ABC of plastics in the circular economy: That spring feeling

Spring is the time of change. Nature gradually begins to turn green, and the birds are singing most beautifully to attract each other’s attention. However, the only thing a material scientist sees is the litter revealed from under the snow banks with their bright colours competing with the blue of Anemones Hepatica. And that indeed is something that gets even a scientist’s feelings running high: seeing faults around you. What could you do to promote responsible use of plastics in every single person’s daily life?

Time of change

The plastics industry is also in for a change. The European Commission’s European Plastics Strategy work, launched in January 2018, has advanced: preliminary new information has been revealed of a proposed Directive that would target 10 products causing the highest amounts of litter. These products constitute 86% of the plastic litter found on beaches. Such short-lived products include cotton buds, cutlery, straws, balloons, plastic wrappers, and different corks and lids. The list also includes drinks bottles, which may appear strange from the viewpoint of Finnish consumers, because in Finland the recycling of drinks bottles functions in an exemplary fashion. However, when discussing the issue of plastics, we should remember that most of the oil and natural gas is consumed for transport, electricity production and heating, and not for plastic production: the drinks bottle in nature just happens to be more visible and concrete.

In the face of change, more and more companies need to review their strategies for the future, as survivors are those who are able to foresee the changing times well ahead of others. In the circular economy race, our western colleagues declared already last year that Sweden intends to be the best in the world in circular economy.  At the same time, we Finns modestly state that circular economy will provide us with various opportunities for success. This is a big difference.

A gang of three

The European consumers generate about 27 million tonnes of plastic waste annually, of which about 1/3 is recycled. There are, of course, differences between countries, but there is also room for improvement. Most of the plastic waste consists of packaging, for which the current recycling target is 22.5%, but in 12 years’ time it will already be 55%. To function properly, the recycling value chain needs three things: material streams, logistics and quality.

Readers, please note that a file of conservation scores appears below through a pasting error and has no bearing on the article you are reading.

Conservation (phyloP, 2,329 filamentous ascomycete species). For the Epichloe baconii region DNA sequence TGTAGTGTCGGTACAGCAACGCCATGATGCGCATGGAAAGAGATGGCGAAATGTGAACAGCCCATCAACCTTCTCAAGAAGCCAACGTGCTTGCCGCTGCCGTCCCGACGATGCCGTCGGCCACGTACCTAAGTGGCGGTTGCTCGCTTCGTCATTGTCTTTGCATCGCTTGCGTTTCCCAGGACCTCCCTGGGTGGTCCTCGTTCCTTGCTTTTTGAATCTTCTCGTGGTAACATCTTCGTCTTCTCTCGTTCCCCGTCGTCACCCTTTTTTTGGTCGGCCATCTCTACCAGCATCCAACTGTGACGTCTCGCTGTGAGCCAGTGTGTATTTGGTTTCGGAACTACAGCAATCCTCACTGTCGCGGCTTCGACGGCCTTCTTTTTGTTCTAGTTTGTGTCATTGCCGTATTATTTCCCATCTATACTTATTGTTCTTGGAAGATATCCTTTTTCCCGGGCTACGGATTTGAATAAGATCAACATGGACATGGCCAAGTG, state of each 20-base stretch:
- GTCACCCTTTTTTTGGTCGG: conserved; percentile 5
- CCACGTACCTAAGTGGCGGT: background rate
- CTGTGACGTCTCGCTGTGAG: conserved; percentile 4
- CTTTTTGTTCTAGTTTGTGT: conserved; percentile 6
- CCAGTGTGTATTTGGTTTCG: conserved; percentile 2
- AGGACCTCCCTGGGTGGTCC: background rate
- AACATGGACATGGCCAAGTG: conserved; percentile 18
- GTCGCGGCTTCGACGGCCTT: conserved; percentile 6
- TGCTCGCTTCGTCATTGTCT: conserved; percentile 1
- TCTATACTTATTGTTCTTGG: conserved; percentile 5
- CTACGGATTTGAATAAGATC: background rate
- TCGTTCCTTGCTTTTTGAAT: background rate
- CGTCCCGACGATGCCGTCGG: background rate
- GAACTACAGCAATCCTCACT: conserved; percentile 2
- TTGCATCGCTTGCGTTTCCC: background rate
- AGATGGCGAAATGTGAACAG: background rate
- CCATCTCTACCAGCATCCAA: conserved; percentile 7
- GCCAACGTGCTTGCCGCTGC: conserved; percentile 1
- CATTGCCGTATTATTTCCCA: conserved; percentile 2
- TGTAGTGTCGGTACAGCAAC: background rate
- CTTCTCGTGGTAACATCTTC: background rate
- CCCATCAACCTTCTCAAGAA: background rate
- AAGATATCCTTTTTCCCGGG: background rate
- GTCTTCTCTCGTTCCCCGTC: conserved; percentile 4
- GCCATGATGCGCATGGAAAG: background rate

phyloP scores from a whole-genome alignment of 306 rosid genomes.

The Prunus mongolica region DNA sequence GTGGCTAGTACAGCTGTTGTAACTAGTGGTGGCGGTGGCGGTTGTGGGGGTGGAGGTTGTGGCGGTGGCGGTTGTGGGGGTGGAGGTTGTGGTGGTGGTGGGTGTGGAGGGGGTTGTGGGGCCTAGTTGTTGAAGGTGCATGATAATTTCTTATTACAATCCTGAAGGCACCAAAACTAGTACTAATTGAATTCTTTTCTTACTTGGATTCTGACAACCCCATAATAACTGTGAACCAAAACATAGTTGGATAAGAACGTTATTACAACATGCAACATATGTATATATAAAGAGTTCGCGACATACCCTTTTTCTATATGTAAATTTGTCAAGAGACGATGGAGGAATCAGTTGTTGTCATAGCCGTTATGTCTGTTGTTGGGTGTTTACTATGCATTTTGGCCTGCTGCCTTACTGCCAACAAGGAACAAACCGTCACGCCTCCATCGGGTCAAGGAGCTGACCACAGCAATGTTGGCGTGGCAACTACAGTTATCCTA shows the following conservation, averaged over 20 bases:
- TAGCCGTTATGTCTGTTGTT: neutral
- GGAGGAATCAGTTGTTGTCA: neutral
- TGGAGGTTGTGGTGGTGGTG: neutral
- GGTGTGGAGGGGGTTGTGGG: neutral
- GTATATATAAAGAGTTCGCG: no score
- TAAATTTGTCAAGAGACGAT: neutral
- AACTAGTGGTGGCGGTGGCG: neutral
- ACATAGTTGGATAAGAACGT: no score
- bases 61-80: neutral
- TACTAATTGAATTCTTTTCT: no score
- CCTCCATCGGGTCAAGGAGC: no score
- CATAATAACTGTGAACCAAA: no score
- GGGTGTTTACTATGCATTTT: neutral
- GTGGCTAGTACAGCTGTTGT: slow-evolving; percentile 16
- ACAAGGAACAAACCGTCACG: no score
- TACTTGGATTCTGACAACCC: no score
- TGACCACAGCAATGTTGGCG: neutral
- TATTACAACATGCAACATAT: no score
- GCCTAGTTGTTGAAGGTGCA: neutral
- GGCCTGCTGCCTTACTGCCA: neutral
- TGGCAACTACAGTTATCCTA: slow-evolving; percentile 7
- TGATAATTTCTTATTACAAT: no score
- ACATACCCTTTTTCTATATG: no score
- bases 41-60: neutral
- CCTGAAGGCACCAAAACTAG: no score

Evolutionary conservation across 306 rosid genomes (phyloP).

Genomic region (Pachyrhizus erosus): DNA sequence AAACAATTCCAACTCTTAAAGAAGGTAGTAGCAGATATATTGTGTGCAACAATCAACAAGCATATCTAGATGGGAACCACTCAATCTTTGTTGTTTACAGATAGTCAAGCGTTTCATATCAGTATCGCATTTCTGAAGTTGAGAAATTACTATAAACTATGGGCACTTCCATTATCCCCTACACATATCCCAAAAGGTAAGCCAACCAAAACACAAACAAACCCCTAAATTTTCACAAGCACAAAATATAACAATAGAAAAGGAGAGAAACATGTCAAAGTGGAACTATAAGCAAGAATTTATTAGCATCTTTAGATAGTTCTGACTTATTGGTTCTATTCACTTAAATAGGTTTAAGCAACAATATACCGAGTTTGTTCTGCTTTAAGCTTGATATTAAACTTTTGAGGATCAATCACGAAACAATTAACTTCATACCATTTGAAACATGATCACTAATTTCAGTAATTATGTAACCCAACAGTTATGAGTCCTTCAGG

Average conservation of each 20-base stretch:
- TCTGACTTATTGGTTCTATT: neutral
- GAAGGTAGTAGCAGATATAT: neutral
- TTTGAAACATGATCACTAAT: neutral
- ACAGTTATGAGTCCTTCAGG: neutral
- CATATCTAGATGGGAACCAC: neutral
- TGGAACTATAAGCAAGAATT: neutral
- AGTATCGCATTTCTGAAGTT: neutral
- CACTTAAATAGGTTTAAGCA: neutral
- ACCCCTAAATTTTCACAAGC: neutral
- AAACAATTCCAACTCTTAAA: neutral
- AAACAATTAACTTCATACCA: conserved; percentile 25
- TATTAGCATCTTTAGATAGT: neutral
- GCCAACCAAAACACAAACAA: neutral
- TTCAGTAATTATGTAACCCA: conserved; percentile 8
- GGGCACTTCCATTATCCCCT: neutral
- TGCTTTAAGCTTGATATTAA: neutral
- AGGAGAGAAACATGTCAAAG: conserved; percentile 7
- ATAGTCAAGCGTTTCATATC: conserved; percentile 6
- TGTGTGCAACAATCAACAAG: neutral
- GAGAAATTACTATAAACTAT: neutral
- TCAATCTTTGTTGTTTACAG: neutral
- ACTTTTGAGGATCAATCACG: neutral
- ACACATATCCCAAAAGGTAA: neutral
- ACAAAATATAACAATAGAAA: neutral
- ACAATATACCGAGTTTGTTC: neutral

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Sufficient streams of plastic ensure that recycling can generate new business operations or that the side streams of plastic can be utilised as part of own production. Sufficient amounts of material streams are linked with the smooth running of production processes. The manageability of the process suffers if the properties of the recycled materials used do not remain the same or if the amount of recycled plastics mixed with the virgin plastic varies. The recycled plastic is not completely comparable to virgin material because its history changes its properties.

Efficient logistics is the key to collecting plastic fractions in a cost-effective way. Logistics cooperation, more sophisticated sorting vessels and taking account of the consumer perspective are key targets for development. The most important task for the consumers is to bring the plastics back to circulation, but it should not become an insurmountable mission for them.

Good quality can mean several different things. In terms of physical properties, the plastic streams should be such that their mechanical recycling is still possible. The streams should be uniform in composition, so that different types of plastics would not be mixed together. Thirdly, the recycled material produced should have such properties and level of purity that businesses, public operators and, ultimately, consumers accept their use in the products they consume.